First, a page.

By Riley Stovka, February 25 2022—
Isabelle Weidemann, a natural sciences student at the University of Calgary, is now Canada’s most decorated athlete from the 2022 Winter Olympics.
Weidemann, a long track speed skater from Ottawa is competing in her second winter olympics. She placed third in the women’s 3000m, then followed that up with a silver medal in the women’s 5000m, all before ending her Olympic run in record fashion.
Weidemann and her team pursuit comrades, Ivanie Blondin and Valerie Maltais, set an Olympic record for team pursuit at two minutes and 53.44 seconds, as they beat the second-place Japanese team.
As the two teams raced around the final turn, Japan enjoyed a small lead before skater Nana Tagaki lost her balance and went crashing into the padded wall. Japan ended up finishing the race in three minutes and four seconds.
Not only was a new Olympic record set as Weidemann and company crossed the finish line, but a great personal achievement was made as well. Weidemann now becomes just the second athlete in Canadian history to win a gold, silver and bronze at the same Winter Olympics — joining fellow long-track speedskater, Cindy Klassen, who did so at the 2006 games in Torino, Italy. (Klassen won five medals at those games, one gold, two silver and two bronze).
Weidemann, Blondin and Maltais have been a formidable team this year, winning all three World Cup races they competed in leading up to these games. At the 2018 Pyeongchang games, Weidemann, Blondin and former teammate Josie Morrison, placed fourth in the team pursuit.
With the win in the team pursuit, Weidemann now leads all Canadian athletes with three medals and is just the second Canadian to win gold at Beijing. Six of the 17 medals won at these Olympics have been won by speed skaters, three by long track and three by short track.
This particular pattern of speed skating domination is nothing new for team Canada. Headquartered out of the Olympic Oval on our very own campus, speed skaters are by far and away this country’s most decorated Olympians. Heading into these games, 37 medals have been won in speed skating, more than any other sport that Canada competes in.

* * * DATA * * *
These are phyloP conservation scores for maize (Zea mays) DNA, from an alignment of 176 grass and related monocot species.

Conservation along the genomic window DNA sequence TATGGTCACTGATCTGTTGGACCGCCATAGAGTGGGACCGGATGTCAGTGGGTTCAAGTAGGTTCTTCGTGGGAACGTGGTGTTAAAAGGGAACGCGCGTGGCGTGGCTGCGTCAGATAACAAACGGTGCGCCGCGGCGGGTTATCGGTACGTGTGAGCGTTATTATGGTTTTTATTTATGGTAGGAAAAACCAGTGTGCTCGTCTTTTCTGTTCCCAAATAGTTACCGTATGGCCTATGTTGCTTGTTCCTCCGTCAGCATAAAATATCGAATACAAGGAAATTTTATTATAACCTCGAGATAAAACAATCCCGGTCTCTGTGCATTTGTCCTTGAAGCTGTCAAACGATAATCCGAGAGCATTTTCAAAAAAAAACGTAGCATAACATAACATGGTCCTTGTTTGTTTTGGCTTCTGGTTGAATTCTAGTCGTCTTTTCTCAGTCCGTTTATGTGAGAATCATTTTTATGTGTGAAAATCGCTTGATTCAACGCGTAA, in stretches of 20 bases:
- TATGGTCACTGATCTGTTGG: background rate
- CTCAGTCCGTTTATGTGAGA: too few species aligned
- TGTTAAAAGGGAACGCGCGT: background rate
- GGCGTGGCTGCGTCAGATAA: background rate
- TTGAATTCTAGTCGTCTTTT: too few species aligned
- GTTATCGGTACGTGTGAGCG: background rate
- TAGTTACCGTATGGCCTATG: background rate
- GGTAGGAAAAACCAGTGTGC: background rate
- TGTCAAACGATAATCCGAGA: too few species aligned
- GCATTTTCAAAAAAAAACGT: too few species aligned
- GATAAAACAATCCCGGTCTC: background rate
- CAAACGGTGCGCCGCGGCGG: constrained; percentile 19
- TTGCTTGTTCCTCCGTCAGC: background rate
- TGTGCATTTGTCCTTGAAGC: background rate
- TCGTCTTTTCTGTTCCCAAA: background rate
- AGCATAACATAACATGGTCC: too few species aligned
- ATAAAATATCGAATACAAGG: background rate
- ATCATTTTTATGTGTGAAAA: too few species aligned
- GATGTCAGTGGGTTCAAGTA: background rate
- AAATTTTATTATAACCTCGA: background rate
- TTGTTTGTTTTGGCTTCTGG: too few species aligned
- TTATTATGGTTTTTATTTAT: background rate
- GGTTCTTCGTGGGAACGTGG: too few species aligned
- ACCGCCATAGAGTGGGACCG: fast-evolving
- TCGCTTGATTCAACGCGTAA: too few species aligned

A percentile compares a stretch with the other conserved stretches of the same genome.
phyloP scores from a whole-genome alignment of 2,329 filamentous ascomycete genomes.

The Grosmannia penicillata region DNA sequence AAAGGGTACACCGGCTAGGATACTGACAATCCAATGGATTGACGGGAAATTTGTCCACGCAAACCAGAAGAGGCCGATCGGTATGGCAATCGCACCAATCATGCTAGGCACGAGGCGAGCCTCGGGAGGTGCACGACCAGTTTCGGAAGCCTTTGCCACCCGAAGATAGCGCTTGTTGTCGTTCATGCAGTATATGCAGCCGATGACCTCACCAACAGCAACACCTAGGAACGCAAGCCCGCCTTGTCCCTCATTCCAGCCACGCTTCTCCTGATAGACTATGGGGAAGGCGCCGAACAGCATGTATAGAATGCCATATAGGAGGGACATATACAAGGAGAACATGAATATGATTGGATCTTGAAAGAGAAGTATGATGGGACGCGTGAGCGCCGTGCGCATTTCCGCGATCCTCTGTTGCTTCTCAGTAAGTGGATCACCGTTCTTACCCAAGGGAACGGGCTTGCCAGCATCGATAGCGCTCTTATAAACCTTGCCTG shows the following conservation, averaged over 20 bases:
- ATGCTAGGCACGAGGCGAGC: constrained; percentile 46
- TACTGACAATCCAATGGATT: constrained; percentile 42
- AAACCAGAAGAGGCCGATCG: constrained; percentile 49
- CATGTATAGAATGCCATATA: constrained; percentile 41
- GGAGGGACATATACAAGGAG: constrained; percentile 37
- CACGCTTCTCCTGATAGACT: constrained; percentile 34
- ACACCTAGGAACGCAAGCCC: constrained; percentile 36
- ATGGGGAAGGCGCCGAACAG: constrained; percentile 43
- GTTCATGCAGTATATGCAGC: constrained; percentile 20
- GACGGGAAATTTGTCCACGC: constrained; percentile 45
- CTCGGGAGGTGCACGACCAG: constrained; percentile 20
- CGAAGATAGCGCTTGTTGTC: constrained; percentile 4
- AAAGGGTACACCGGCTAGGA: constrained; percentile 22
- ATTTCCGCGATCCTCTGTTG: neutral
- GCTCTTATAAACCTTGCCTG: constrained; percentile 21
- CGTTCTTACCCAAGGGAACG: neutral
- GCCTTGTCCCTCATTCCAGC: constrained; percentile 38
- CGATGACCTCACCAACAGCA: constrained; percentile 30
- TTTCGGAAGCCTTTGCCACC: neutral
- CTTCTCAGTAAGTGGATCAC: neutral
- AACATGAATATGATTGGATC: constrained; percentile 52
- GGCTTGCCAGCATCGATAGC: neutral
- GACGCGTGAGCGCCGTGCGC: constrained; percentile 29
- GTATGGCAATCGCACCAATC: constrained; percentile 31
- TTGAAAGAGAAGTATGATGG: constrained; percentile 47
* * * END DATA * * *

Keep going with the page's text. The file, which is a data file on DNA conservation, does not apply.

The rate at which Canada produces world class speed skaters is pretty remarkable and it should come as no surprise then, that most of these skaters call Calgary home and have deep connections to our university. Weidemann and nine other members of Canada’s Olympic speed skating team are either former or current students at the University of Calgary, which is most definitely a product of having the greatest (self proclaimed) ice surface ever made in the middle of campus.
The expertise of the ice making members at the Olympic Oval is legendary and their skills are highly sought after — ice maker Mark Messer and his crew are on site at the Beijing Olympics lending a hand to the skating facilities there.
U of C’s ties to Olympic speed skating are deep and the contributions that are made to the sport of speed skating is an achievement in itself. The influence of the University of Calgary and the Olympic Oval are seen almost every winter games as skaters from U of C climb the podium. This year it is Isabelle Weidemann’s turn to bask in the triumph of one of the greatest speed skating programs in the world, she’s most definitely earned it.